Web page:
WASHINGTON — When it comes to you and your college-age child, just what constitutes a financial emergency? A sudden trip home for a funeral? A sudden weekend getaway to Ocean City?
“Parents like the idea of having a credit card as an emergency fund,” said Janet Bodnar, editor of Kiplinger’s Personal Finance. “What constitutes an emergency for you, the parent, is not an emergency for a kid.”
With that in mind, Kiplinger’s suggests three credit cards that might be right to put in your student’s wallet when he or she heads to college.
Discover It Chrome for College Students
Bodnar likes the Discover It Chrome for College Students for its returns and its proactive approach to scholarship.
“You can get 2 percent back on gas and restaurant spending, up to a certain limit, quarterly,” she said. “The card also gives students a $20 cash bonus each school year if they earn a GPA of 3.0 or higher.”
It also encourages on-time payments with a 0 percent interest rate for the first six months. Then it pops up to between 13.99 and 22.99 percent.
BankAmericard Cash Rewards for Students
The BankAmericard Cash Rewards for Students offers a bit more cash back (3 percent on gas, 2 percent at grocery stores) and offers an incentive to turn those rewards back into a Bank of America savings account.
The interest rate is zero percent for 12 months, then 13.99 to 23.99 percent.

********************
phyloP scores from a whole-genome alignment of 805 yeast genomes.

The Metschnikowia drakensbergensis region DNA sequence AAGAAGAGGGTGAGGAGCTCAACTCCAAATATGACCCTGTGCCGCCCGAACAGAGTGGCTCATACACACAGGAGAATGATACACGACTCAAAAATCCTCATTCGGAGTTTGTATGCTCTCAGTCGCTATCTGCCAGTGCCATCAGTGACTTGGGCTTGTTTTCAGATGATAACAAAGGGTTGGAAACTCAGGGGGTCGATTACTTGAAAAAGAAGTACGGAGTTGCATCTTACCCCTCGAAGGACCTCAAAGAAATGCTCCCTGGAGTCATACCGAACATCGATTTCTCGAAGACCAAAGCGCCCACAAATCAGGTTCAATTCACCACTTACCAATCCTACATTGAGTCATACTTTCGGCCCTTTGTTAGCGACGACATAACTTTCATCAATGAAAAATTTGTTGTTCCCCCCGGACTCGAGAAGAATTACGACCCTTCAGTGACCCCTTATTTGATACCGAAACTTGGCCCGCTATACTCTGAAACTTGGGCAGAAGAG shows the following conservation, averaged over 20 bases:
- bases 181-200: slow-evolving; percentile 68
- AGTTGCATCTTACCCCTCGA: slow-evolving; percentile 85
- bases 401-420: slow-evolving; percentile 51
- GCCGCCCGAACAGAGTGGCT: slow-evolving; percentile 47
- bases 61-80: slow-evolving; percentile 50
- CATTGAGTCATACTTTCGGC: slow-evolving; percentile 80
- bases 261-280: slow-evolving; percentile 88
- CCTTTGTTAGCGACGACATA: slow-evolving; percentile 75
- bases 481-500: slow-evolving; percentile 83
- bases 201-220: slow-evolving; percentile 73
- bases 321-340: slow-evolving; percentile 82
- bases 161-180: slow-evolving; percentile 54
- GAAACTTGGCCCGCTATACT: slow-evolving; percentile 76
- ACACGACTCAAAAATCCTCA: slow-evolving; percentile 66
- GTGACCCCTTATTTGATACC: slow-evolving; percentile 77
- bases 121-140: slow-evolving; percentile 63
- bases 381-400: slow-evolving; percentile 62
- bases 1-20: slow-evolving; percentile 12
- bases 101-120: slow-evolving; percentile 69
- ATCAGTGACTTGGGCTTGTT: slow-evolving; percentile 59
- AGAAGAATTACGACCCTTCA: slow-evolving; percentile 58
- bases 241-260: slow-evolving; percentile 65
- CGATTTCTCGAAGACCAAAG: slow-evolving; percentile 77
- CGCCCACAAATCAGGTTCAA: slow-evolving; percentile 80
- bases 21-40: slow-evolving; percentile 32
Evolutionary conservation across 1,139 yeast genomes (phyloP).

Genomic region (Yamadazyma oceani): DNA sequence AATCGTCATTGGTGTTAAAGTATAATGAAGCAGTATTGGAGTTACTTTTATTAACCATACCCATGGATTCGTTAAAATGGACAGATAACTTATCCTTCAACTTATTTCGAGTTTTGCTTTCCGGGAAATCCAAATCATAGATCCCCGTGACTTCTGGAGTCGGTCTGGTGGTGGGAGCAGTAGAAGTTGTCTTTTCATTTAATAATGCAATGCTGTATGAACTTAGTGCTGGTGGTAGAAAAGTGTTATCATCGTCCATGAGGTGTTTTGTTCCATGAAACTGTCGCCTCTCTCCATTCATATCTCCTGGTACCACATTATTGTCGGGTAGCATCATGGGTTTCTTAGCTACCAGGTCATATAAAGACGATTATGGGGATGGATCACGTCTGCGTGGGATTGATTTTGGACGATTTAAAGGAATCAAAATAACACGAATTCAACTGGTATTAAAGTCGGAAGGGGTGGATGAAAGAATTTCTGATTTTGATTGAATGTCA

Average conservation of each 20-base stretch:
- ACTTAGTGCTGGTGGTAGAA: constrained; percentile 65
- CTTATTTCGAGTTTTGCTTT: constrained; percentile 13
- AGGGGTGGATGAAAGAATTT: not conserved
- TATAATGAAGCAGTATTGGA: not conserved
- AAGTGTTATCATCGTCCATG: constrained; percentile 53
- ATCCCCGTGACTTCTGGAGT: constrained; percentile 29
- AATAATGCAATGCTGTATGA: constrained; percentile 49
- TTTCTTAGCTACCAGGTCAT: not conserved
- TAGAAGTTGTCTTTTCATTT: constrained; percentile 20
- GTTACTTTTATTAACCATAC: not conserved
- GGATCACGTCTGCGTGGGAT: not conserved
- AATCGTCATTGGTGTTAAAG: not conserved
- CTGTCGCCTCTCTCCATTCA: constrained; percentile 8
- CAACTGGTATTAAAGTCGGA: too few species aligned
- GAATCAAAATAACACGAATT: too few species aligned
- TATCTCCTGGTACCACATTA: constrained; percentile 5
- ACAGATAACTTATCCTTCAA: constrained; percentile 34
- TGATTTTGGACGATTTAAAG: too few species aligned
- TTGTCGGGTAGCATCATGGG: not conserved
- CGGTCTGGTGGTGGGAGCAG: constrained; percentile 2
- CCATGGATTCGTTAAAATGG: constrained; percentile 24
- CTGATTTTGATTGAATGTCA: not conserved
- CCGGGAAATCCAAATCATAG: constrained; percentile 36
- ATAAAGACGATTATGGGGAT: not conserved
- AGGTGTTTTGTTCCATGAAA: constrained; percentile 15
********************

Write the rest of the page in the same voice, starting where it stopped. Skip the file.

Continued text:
Capital One Journey Student Card
Bodnar said the Capital One Journey Student Card, like all Capital One cards, offers 1 percent back on all purchases.
“But it increases the total payback to 1.25 percent each month that a student pays the bill on time,” she said. “That’s really a habit that you want to encourage your child to get into.”
On the other hand, this card offers no interest rate grace period. It shoots right up to 24.99 percent.
Age and assets are also two important criteria in picking a student credit card, Bodnar said.
“By law, students who are younger than 21 have to have a co-signer on a card or they have to show proof of assets,” she said.
Plus, Discover and Capital One don’t permit co-signers.
Bodnar also urges you to NOT disconnect your student from bill-paying.
“Parents are usually the ones who are still paying the bills, so kids can easily run up a lot of charges on a credit card and really have no responsibility to pay said charges,” she said. “You’re trying to get them to learn to pay bills on time, but they don’t really have full responsibility yet.”